It’s been a while since I started this. Sorry for the delay.

Source Control is pretty easy to use when used correctly and consistently. If you start to do odd things, then it starts to twist your mind.

First up, you have a repository. This is object you are working with and where your files live happily in harmony.

The repository is divided logically into three sections. These are just names, you can replace them with what you want, but the normal nomenclature is TTB: Trunk, Tags, and Branches. I first came across this when working with Subversion but can be used in VSS, TFS and any other TLAs you can think of. 

The trunk is the working copy of your application/web-site. This should always be able to be checked out and compiled. The top of the trunk where the latest code lives is called the head.

The branches is where you perform the modifications to the source. More on this in a bit.

Tags is where you have a specified release of the repository – this is so you can roll back to a previous known working copy if something has gone arse over tits. 

Now you know what the logical structure of the repository is what do you want to do with?

If you don’t have anything in the repository you need to fill it.

The first thing you do is put a clean working copy of the source into trunk. This should have no dead files, no file with things called index.htm.old (or similar). Also when checked out it should compile and run without crashing or when mounted on the webserver, run fine. This is the bit that people don’t seem to get. If you check the file out to a clean PC with just the compiler then you should be able to build/run the app. Too many times have I branched and found the source doesn’t compile because FooWidget2000.dll cannot be found. Turns out that FooWidget2000 is availble in R:\Software on the network or is a free download from SourceForge. 

That’s not right. *Everything* needed to build the project should be under version control. Also documentation of the project should be in there too. Most large corporations use Windchill (aka Global Vault) to store their documents, but I prefer to keep the documentation with the source – closer the better. Microsoft make a repository viewer which is great for project manager to access the documentation while not having to learn the arcane commands – source control isn’t just for source any more.

Now we have everything in place it’s time to start making changes. Let’s identify a necessary change – the foo widget is displaying the wrong value for bar. You think you know what is going on so you begin to branch the source into branches – but how should you do it?

Well my way is to have the user create a folder within branches for his (or her) changes:


Within that user folder you create sub-folders for each branch you make. What constitutes a branch? Well I use branches mainly for performing a bug-fix. Did you note the use of singular? 

If you are working with a specified bug tracking system (like Trac or Mantis) then you can use the assigned bug id number, or if you are working on a new piece of software then you can call it by the task you are performing. I use a mixture of the two.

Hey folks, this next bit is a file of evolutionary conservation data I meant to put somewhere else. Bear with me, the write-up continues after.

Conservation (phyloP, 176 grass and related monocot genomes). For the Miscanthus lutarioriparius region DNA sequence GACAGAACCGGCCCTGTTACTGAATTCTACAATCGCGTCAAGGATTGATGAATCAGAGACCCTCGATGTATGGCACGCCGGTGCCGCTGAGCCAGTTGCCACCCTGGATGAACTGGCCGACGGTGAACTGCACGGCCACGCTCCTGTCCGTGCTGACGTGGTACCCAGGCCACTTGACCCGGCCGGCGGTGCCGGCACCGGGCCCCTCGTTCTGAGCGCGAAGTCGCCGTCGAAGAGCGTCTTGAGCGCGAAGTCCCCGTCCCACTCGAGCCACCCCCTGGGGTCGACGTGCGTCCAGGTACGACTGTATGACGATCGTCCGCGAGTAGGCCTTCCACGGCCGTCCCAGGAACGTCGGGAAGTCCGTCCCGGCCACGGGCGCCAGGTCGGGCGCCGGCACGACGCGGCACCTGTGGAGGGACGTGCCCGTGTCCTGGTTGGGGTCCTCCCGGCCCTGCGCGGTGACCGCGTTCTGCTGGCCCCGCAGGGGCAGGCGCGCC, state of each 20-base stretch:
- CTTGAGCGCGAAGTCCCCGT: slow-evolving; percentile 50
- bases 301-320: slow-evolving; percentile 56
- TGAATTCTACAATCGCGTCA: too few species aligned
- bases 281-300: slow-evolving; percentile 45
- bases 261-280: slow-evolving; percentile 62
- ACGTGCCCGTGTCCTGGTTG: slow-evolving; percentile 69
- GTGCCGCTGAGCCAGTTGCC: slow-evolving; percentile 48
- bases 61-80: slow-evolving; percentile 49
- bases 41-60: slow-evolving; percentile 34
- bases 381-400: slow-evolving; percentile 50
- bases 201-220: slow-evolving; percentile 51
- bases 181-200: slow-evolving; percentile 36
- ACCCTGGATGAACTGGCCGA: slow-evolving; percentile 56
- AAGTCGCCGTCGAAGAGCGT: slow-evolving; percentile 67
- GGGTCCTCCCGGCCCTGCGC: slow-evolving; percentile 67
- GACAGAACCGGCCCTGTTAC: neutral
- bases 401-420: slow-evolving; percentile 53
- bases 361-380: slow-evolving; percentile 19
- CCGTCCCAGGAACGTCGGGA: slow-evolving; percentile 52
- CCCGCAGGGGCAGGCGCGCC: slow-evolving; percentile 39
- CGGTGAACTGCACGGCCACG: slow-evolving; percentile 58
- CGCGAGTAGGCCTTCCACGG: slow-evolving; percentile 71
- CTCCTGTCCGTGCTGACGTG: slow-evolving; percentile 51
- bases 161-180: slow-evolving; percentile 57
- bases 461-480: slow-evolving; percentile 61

You can forgo the username, but I prefer it this way. People tend to point out you can use blame (or praise) and such to see who worked on what, but I prefer the username method. If you have your name stamped on it, then you are more likely to have a sense of pride in your work. You do have a sense of pride about your craft, don’t you?

Then when you have fixed problem with bar’s value you then merge the corrections back into the trunk. Usually the merging is only done after the fixes have been peer reviewed and approved by the lead coder – you don’t want substandard code to be checked in because if the original coder leaves then it will probably be you who have to work on it – so any bad smells in the code you should flag up immeadiately. (Also don’t take the process personally – it’s tempting to nitpick if the person’s code you are reviewing grilled you over your previous submission.)

Once the source is back in the trunk then that will be tested by the testing department – you’ve tested it yourself but a decent tester will test it in half a dozen ways while programmers tend to skip through to that bit and use keyboard shortcuts the entire time, etc.

This may be the last bug to be fixed before the latest release is pushed out the door. If you are on schedule, congrats. If not, well done on getting it finished.

Now this release needs to be marked in someway. This enables you, in the future, to see what source files made up an exact release. Very useful if a bug fixed previously has crept back in over time (unit tests help here). This is the last part of the puzzle. Basically you tag (or copy as it is Subversion) a set of files to the tags branch. The tags are usually numbered, named or a combination of the two. For instance. A minor bug fixing release after version 1.0.0 could be 1.0.1, whereas an added feature could make it 1.1.0. Also if you get paid to add a special feature by the XAB Corp. you could name a version 1.1.0 (XAB) to differentiate it from the 1.1.0 (HAL) you did for the HAL Corp.

And that concludes a simple overview of how source control works.